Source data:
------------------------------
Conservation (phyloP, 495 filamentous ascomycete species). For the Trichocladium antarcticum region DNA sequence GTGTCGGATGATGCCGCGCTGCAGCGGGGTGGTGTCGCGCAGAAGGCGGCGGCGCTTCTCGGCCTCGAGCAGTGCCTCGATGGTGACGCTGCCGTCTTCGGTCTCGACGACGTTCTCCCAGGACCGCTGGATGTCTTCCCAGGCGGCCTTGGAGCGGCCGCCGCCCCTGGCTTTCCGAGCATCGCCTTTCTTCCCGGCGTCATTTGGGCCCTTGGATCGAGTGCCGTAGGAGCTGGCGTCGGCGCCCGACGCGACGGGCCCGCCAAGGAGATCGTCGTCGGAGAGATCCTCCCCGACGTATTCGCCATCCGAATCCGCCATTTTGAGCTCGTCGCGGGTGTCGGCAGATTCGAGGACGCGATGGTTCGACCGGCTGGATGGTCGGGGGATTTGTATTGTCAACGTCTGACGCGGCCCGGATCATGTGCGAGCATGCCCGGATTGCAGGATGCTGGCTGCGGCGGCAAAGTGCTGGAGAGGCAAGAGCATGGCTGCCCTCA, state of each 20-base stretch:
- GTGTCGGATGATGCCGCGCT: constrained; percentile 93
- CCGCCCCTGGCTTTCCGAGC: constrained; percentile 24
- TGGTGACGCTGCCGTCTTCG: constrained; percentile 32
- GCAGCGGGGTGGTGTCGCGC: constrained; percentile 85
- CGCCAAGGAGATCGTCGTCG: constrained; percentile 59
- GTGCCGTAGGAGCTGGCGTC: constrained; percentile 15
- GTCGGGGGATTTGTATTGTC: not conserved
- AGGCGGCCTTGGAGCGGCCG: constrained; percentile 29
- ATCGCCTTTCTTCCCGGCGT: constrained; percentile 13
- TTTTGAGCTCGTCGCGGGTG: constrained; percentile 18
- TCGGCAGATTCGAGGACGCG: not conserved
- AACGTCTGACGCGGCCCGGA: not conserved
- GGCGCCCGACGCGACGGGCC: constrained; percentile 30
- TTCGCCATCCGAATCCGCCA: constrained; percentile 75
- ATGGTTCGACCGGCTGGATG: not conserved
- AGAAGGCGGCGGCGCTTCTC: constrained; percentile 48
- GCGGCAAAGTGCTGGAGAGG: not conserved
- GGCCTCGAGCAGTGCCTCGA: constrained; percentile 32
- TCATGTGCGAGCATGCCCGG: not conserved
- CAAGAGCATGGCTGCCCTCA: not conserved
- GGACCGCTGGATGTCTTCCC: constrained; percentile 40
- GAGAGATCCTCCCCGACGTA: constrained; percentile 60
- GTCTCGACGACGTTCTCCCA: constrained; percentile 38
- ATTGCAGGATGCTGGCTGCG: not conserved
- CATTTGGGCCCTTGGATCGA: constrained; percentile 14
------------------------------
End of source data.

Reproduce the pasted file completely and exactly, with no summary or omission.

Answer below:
Conservation (phyloP, 495 filamentous ascomycete species). For the Trichocladium antarcticum region DNA sequence GTGTCGGATGATGCCGCGCTGCAGCGGGGTGGTGTCGCGCAGAAGGCGGCGGCGCTTCTCGGCCTCGAGCAGTGCCTCGATGGTGACGCTGCCGTCTTCGGTCTCGACGACGTTCTCCCAGGACCGCTGGATGTCTTCCCAGGCGGCCTTGGAGCGGCCGCCGCCCCTGGCTTTCCGAGCATCGCCTTTCTTCCCGGCGTCATTTGGGCCCTTGGATCGAGTGCCGTAGGAGCTGGCGTCGGCGCCCGACGCGACGGGCCCGCCAAGGAGATCGTCGTCGGAGAGATCCTCCCCGACGTATTCGCCATCCGAATCCGCCATTTTGAGCTCGTCGCGGGTGTCGGCAGATTCGAGGACGCGATGGTTCGACCGGCTGGATGGTCGGGGGATTTGTATTGTCAACGTCTGACGCGGCCCGGATCATGTGCGAGCATGCCCGGATTGCAGGATGCTGGCTGCGGCGGCAAAGTGCTGGAGAGGCAAGAGCATGGCTGCCCTCA, state of each 20-base stretch:
- GTGTCGGATGATGCCGCGCT: constrained; percentile 93
- CCGCCCCTGGCTTTCCGAGC: constrained; percentile 24
- TGGTGACGCTGCCGTCTTCG: constrained; percentile 32
- GCAGCGGGGTGGTGTCGCGC: constrained; percentile 85
- CGCCAAGGAGATCGTCGTCG: constrained; percentile 59
- GTGCCGTAGGAGCTGGCGTC: constrained; percentile 15
- GTCGGGGGATTTGTATTGTC: not conserved
- AGGCGGCCTTGGAGCGGCCG: constrained; percentile 29
- ATCGCCTTTCTTCCCGGCGT: constrained; percentile 13
- TTTTGAGCTCGTCGCGGGTG: constrained; percentile 18
- TCGGCAGATTCGAGGACGCG: not conserved
- AACGTCTGACGCGGCCCGGA: not conserved
- GGCGCCCGACGCGACGGGCC: constrained; percentile 30
- TTCGCCATCCGAATCCGCCA: constrained; percentile 75
- ATGGTTCGACCGGCTGGATG: not conserved
- AGAAGGCGGCGGCGCTTCTC: constrained; percentile 48
- GCGGCAAAGTGCTGGAGAGG: not conserved
- GGCCTCGAGCAGTGCCTCGA: constrained; percentile 32
- TCATGTGCGAGCATGCCCGG: not conserved
- CAAGAGCATGGCTGCCCTCA: not conserved
- GGACCGCTGGATGTCTTCCC: constrained; percentile 40
- GAGAGATCCTCCCCGACGTA: constrained; percentile 60
- GTCTCGACGACGTTCTCCCA: constrained; percentile 38
- ATTGCAGGATGCTGGCTGCG: not conserved
- CATTTGGGCCCTTGGATCGA: constrained; percentile 14